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Unhurt my urn

Till that great TURN
When mighty Nature's self shall die,

Time cease to glide,

With human pride,

Sunk in the ocean of eternity! It is whimsical, that he, who was soon to bid adieu to rhyme, should fix upon a measure in which rhyme abounds even to satiety. Of this he said, in his "Essay on Lyric Poetry, prefixed to the poem “For the more harmony likewise I chose the frequent return of rhyme, which laid me under great difficulties. But difficulties overcome, give grace and pleasure. Nor can I account for the pleasure of rhyme in general (of which the moderns are too fond) but from this truth.”. Yet the moderns surely deserve not much censure for their fondness of what, by their own confession, affords pleasure, and abounds in harmony.

The next paragraph in his Essay did not occur to him when he talked of that great turn” in the stanza just quoted. But then the writer must take care that the difficulty is overcome. That is, he must make rhyme consist with as perfect sense and expression, as could be expected if he was perfectly free from that shackle."

Another part of this Essay will convict the following stanza of, what every reader will discover in it, “involuntary burlesque.”

The northern blast,

The shatter'd mast,
The syrt, the whirlpool, and the rock,

The breaking spout,

The stars gone out,

The boiling streight, the monster's shock. But would the English poets fill quite so many volumes, if all their productions were to be tried, like this, by an elaborate essay on each particular species of poetry of which they exhibit specimens ?

If Young be not a lyric poet, he is at least a critic in that sort of poetry; and, if his lyric poetry can be proved bad, it was first proved so by his own criticism. This surely is candid.

Milbourn was styled by Pope “the fairest of critics,” only because he exhibited his own version of Virgil to be compared with Dryden's which he condemned, and with which every

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reader had it not otherwise in his power to compare it. Young was surely not the most unfair of poets for prefixing to a lyric composition an Essay on Lyric Poetry, so just and impartial as to condemn himself.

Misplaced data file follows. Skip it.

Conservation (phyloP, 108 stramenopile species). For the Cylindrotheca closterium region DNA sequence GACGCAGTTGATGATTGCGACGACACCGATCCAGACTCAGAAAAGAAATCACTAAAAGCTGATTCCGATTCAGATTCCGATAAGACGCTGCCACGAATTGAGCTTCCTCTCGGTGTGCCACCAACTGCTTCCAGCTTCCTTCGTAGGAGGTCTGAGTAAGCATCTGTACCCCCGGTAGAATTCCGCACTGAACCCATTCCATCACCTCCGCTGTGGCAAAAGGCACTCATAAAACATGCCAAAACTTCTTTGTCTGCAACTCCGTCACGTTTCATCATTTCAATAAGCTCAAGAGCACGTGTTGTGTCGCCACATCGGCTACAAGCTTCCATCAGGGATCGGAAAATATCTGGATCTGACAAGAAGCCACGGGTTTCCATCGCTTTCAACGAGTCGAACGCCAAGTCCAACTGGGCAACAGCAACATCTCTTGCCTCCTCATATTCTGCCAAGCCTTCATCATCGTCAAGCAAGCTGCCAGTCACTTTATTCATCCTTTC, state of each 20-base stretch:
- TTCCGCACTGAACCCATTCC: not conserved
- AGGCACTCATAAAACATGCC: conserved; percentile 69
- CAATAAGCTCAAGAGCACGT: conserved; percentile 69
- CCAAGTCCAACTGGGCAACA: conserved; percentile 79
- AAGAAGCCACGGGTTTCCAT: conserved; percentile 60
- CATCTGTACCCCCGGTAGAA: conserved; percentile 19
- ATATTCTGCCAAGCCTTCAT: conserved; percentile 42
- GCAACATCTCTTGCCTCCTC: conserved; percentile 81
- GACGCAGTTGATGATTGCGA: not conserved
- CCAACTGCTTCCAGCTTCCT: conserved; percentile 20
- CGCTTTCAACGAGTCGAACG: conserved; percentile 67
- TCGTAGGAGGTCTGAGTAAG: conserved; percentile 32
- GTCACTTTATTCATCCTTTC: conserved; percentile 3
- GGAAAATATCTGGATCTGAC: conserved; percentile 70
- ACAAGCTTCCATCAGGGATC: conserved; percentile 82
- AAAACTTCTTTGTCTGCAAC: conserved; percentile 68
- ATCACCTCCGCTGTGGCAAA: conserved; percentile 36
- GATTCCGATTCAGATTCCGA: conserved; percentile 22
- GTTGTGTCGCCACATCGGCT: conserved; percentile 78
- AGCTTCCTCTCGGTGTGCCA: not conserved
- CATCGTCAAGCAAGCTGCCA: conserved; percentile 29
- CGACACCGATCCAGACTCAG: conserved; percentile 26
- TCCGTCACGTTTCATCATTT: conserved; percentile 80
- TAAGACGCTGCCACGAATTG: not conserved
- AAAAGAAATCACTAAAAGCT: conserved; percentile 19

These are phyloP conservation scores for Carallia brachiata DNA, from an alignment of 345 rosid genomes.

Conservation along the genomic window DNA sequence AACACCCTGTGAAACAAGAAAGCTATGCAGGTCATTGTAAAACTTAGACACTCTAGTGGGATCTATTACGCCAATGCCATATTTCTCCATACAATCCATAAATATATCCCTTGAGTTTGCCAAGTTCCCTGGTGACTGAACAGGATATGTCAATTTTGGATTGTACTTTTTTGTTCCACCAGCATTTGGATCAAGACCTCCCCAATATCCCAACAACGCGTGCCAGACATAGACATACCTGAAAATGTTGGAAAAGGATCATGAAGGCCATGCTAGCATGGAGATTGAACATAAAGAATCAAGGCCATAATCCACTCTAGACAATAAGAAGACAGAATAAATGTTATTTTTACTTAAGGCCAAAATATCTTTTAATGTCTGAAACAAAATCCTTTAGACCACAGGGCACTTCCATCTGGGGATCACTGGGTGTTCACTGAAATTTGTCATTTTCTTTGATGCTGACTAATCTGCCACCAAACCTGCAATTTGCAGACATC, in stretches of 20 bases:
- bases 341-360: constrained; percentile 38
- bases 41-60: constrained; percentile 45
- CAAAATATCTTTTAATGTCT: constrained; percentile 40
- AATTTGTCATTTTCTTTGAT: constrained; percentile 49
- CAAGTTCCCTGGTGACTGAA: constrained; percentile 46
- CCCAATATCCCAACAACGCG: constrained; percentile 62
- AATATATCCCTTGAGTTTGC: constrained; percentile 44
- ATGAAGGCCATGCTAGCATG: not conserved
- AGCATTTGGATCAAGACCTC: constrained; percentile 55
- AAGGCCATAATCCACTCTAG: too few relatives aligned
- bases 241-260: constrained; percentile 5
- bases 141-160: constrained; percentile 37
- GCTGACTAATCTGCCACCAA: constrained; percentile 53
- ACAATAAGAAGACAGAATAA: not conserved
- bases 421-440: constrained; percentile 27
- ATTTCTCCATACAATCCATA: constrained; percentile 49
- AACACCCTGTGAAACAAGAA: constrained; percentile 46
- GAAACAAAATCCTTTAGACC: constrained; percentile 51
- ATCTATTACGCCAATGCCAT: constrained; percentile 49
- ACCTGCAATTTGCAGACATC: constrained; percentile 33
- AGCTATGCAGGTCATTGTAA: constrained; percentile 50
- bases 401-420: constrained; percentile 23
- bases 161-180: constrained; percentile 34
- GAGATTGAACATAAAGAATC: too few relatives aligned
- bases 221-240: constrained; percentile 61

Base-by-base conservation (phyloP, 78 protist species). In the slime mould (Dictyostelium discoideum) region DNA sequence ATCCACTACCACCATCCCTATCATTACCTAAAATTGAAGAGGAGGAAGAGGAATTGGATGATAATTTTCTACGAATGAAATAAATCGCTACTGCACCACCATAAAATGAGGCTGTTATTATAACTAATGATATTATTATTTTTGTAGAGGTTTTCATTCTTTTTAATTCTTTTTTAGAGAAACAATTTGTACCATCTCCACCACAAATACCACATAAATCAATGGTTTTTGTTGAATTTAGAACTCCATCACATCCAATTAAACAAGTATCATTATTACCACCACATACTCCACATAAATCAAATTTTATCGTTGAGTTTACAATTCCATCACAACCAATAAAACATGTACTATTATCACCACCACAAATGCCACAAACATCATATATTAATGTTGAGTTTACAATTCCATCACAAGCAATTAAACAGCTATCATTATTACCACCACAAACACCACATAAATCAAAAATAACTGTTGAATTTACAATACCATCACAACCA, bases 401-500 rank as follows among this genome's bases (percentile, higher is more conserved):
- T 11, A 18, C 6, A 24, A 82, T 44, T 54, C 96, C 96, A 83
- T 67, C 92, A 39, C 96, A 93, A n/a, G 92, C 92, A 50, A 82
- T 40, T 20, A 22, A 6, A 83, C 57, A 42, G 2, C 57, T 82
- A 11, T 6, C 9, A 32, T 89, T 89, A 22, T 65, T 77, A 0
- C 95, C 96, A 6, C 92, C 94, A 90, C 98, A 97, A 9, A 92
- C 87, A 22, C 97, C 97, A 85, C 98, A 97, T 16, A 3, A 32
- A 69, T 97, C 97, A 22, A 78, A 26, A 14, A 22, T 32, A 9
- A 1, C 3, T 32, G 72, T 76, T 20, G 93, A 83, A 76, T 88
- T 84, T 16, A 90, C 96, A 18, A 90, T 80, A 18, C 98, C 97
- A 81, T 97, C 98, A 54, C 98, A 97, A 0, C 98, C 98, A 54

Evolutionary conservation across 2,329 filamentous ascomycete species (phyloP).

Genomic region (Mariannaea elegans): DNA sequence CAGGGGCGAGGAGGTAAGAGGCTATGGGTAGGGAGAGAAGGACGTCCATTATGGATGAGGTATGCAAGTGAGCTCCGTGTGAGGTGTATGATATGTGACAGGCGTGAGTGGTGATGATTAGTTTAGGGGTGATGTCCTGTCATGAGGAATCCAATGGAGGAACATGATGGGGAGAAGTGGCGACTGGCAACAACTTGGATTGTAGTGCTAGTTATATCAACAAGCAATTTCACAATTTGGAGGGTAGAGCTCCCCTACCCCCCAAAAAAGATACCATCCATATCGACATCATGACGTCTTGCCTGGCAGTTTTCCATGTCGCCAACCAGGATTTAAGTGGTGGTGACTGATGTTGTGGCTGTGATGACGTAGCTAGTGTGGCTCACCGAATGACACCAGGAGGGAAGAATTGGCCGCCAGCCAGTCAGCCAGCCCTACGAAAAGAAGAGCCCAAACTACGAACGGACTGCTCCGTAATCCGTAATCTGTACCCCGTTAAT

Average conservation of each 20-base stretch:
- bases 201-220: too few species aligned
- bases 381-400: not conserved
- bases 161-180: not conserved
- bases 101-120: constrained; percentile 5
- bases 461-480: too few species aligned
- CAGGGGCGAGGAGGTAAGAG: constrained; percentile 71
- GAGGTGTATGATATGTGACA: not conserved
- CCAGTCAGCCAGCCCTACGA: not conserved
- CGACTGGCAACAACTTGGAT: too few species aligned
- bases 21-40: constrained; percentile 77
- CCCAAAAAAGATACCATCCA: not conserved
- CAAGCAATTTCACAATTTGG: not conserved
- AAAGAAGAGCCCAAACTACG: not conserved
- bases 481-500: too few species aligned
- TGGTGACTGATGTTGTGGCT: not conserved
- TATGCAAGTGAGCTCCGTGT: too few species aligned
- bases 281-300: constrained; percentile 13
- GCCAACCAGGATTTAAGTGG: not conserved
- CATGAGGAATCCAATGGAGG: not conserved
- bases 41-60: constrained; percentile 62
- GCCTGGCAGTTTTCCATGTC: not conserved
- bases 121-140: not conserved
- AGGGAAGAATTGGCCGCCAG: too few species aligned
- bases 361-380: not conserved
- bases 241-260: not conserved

We shall soon come to a work, before which we find indeed no critical essay, but which disdains to shrink from the touchstone of the severest critic; and which certainly, as I remember to have heard you say, if it contain some of the worst, contains also some of the best things in the language.

Soon after the appearance of “Ocean," when he was almost fifty, Young entered into orders. In April, 1728, not long after he had put on the gown, he was appointed chaplain to George the Second.

The tragedy of “The Brothers,” which was already in rehearsal, he immediately withdrew from the stage. The managers resigned it with some reluctance to the delicacy of the new clergyman. The epilogue to “The Brothers,' only appendages to any of his three plays which he added himself, is, I believe, the only one of the kind. He calls it an historical epilogue. Finding that “Guilt's dreadful close his narrow scene denied,” he, in a manner, continues the tragedy in the epilogue, and relates how Rome revenged the shade of Demetrius, and punished Perseus “for this "night's deed."

Of Young's taking orders something is told by the biographer of Pope, which places the easiness and simplicity of the Poet in a singular light. When he determined on the church, he did not address himself to Sherlock, to Atterbury, or to Hare, for the best instructions in theology; but to Pope, who, in a youthful frolic, advised the diligent perusal of Thomas Aquinas. With this treasure Young retired from interruption to an obscure place in the suburbs. His poetical guide to godliness hearing nothing of him during half a year, and apprehending he might have carried the jest too far, sought after him, and found him just in time to prevent what Ruffhead calls “an irretrievable derangement.'

That attachment to his favourite study, which made him think a poet the surest guide to his new profession, left him little doubt whether poetry was the surest path to its honours and preferments. Not long indeed after he took orders, he published in prose, 1728, “A true Estimate of Human Life,' dedicated, notwithstanding the Latin quotations with which

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it abounds, to the Queen; and a sermon preached before the House of Commons, 1729, on the martyrdom of King Charles, intituled, “An Apology for Princes, or the Reverence due to Government. But the "Second Course," the counterpart of his “Estimate;" without which it cannot be called “A true Estimate,”, though in 1728 it was announced as "soon to be published,” never appeared; and his old friends the muses were not forgotten. In 1730, he relapsed to poetry, and sent into the world.“ Imperium Pelagi: a Naval Lyric, written in Imitation of Pindar's Spirit, occasioned by his Majesty's Return from Hanover, September, 1729, and the succeeding Peace.” It is inscribed to the Duke of Chandos. In the Preface we are told, that the ode is the most spirited kind of poetry, and that the Pindaric is the most spirited kind of ode.

This I speak,” he adds, "with sufficient candour, at my own very great peril. But truth has an eternal title to our confession, though we are sure to suffer by it.” Behold, again, the fairest of poets. Young's “Imperium Pelagi” was ridiculed in Fielding's "Tom Thumb;” but, let us not forget that it was one of his pieces which the Author of the “Night Thoughts” deliberately refused to own.